Thirty years ago.
That was the last time Idaho had an election with drama throughout the ticket.
Sure, there have been some isolated good races along the way – most recently in the 1st Congressional District. And in the early 1990s, with Democrats earning a tie in the Senate, there was plenty of suspense with legislative races.
Since then, Idaho elections, especially congressional and statewide races, have had all the drama of those old communist Soviet Union ballots. Republicans always win, and incumbents almost always win.
That creates a problem for newspapers that endorse candidates, and especially for the Idaho Statesman, which two years ago limited its endorsements to statewide and congressional elections. The Statesman’s endorsements largely turned out to be an exercise of rubber-stamping incumbents, who had the on-the-job experience and were far better prepared than their challengers to address the issues.
During my days with the Statesman more than a decade ago, I was not a fan of editorial endorsements. Organization was a time eater; the interviews were stuffy, and the writing was mostly dull. I could only imagine how dreadful it was for readers somewhere around the 50th endorsements. And for what? Most of the time the nod went to incumbents and those in open races who came across better in a 30-minute interview. Moreover, the laborious process tended to take away from writing about other issues, and particularly issues that surface during a campaign. The Lewiston Tribune’s Marty Trillhaase says it’s more productive for him to address issues as they occur, rather than put the newspaper’s name behind politicians – some of whom are not worthy of support to begin with.
In Idaho, three of the larger newspapers in the state – the Times-News (Twin Falls), the Idaho Press-Tribune (Nampa) and the Statesman -- endorse candidates (the Times-News and Press-Tribune also endorse in legislative races). Four others do not – the Lewiston Tribune, Coeur d’Alene Press, the Post Register (Idaho Falls) and Idaho State Journal (Pocatello).
There are good arguments on both sides.
“Most folks simply don’t have the time or interest to research all the candidates, and all the issues, ” says Matt Christensen, editor of the Times-News. “We do. And we believe it’s valuable to share with readers where we come out at the end of that process.”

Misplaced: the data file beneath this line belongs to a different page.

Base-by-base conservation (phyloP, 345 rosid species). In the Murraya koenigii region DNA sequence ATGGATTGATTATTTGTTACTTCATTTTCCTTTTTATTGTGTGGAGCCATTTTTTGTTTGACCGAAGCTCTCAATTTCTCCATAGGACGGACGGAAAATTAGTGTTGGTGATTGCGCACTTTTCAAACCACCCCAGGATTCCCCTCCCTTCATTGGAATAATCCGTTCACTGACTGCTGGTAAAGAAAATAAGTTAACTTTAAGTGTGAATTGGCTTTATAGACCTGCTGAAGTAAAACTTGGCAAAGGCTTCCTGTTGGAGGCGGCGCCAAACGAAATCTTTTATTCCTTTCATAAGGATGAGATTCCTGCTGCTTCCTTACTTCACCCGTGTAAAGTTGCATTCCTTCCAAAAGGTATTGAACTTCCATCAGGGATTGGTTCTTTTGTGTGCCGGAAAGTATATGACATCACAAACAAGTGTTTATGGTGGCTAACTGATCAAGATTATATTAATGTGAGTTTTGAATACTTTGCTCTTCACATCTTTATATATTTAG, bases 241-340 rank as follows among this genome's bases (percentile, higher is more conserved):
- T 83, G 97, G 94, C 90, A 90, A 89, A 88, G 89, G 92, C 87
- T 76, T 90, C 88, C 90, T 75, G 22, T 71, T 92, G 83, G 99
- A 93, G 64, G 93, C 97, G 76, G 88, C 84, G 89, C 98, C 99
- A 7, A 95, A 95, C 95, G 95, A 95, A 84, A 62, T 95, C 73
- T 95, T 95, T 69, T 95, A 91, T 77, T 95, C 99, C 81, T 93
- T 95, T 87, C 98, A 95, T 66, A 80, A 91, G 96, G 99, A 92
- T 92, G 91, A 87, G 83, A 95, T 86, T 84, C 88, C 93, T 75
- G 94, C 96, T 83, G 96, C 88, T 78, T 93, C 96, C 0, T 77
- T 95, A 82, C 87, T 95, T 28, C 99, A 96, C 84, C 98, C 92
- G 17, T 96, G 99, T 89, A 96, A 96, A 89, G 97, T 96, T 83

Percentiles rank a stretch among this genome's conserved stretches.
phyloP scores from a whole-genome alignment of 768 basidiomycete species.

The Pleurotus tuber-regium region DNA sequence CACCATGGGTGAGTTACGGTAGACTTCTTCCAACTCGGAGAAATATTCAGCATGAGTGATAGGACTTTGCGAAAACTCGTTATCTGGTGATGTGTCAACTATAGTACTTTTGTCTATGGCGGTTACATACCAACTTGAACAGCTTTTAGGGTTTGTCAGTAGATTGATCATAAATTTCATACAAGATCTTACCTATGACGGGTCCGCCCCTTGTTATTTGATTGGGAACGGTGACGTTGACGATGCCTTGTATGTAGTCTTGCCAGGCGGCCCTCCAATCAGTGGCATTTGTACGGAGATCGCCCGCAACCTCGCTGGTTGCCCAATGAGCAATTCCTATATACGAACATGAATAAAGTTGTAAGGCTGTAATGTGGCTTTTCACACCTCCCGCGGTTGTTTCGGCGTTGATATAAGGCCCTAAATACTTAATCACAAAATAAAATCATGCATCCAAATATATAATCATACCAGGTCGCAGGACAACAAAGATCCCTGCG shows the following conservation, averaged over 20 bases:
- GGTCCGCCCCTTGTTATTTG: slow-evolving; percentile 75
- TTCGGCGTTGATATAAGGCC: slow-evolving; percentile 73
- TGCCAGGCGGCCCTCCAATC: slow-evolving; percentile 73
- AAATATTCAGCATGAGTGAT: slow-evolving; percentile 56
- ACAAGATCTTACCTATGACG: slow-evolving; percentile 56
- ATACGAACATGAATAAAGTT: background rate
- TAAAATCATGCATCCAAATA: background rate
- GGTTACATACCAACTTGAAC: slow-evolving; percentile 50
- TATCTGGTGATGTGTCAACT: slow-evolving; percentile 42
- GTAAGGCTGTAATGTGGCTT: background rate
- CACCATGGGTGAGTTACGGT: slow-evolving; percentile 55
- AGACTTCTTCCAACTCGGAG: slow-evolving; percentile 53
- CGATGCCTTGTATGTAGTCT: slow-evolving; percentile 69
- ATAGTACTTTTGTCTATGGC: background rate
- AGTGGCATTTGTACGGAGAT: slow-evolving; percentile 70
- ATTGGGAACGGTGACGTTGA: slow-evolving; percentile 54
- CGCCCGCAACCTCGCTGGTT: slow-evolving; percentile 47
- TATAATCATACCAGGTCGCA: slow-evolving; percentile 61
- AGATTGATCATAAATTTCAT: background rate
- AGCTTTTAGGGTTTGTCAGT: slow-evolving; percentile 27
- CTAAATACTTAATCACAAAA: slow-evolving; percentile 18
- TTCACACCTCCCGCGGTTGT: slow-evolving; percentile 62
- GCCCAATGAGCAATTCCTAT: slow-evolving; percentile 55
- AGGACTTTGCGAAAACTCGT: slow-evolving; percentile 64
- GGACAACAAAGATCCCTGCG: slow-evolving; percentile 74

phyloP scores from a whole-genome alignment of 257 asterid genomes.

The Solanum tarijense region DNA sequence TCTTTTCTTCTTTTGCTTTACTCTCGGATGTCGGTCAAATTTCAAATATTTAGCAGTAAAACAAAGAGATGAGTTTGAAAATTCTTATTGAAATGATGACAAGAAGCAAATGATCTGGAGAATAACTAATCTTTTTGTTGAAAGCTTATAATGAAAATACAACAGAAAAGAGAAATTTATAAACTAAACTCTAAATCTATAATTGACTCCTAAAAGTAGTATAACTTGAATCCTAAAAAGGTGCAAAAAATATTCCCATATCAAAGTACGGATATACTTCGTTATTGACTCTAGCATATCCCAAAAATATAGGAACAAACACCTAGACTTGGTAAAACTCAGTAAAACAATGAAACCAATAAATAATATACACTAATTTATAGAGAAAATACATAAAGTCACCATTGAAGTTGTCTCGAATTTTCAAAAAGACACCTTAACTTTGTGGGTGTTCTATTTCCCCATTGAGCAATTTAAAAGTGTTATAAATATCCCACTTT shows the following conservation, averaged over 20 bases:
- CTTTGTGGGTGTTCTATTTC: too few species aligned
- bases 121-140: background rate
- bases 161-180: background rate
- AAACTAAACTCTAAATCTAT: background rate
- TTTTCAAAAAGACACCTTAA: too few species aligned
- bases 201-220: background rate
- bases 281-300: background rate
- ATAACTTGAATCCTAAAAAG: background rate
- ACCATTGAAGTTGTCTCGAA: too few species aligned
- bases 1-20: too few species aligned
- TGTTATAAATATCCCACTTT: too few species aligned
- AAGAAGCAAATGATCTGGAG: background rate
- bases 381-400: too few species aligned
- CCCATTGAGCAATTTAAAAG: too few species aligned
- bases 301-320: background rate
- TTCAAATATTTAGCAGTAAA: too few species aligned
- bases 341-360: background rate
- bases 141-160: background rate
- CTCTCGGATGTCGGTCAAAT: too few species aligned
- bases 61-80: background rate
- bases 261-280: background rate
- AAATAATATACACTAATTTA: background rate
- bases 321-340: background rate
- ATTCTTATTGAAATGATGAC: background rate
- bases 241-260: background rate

Phil Bridges the opinion page editor of the Idaho Press-Tribune, says endorsements generate discussion “and get people talking.”
Robert Ehlert, opinion page editor of the Statesman, thinks that readers expect endorsements. “Our editorial board does not feel we are attempting to influence as much as we are hoping to inform with a number of tools. Endorsements are just one tool. If there is anything we want to influence people to do, it is to vote.”
On the flip side, Mike Patrick, editor of the Coeur d’Alene Press, gets a different read from his audience. “Many readers have expressed to me that they don’t care what a newspaper’s editorial board thinks about who’s most qualified for elected office. They say they want us to do our jobs as journalists and give them as much fact-based information as possible so they can make up their own minds.”
Patrick says his paper’s decision not to endorse is reflective of changing times with newspapers. “Once upon a time, editors and members of editorial boards seemed to have more time to research candidates individually. With less time for that and greater urgency in other critical areas, I found I wasn’t doing my homework very well.”
The Post Register goes one step further than the Coeur d’Alene Press, according to commentary editor Katie Stokes. The Idaho Falls paper doesn’t endorse candidates or publish letters to the editor endorsing candidates. Endorsement letters, she said in a recent column, become “less commentary and more commercial. There’s no place for it on the Post Register’s Commentary page, just as there is no place for advertising on the Commentary page.”
I question the relevance of editorial endorsements as popularity increases for early voting – which creates another dilemma for newspapers. As Ehlert correctly observes, “an endorsement too late in the race would have a diminishing impact. An endorsement too early might miss developments late in the race that could have changed who got endorsed.”
But the more that people vote early, the less reason they have for paying attention to editorial endorsements. That’s not a good thing as newspapers struggle to stay relevant in today’s world.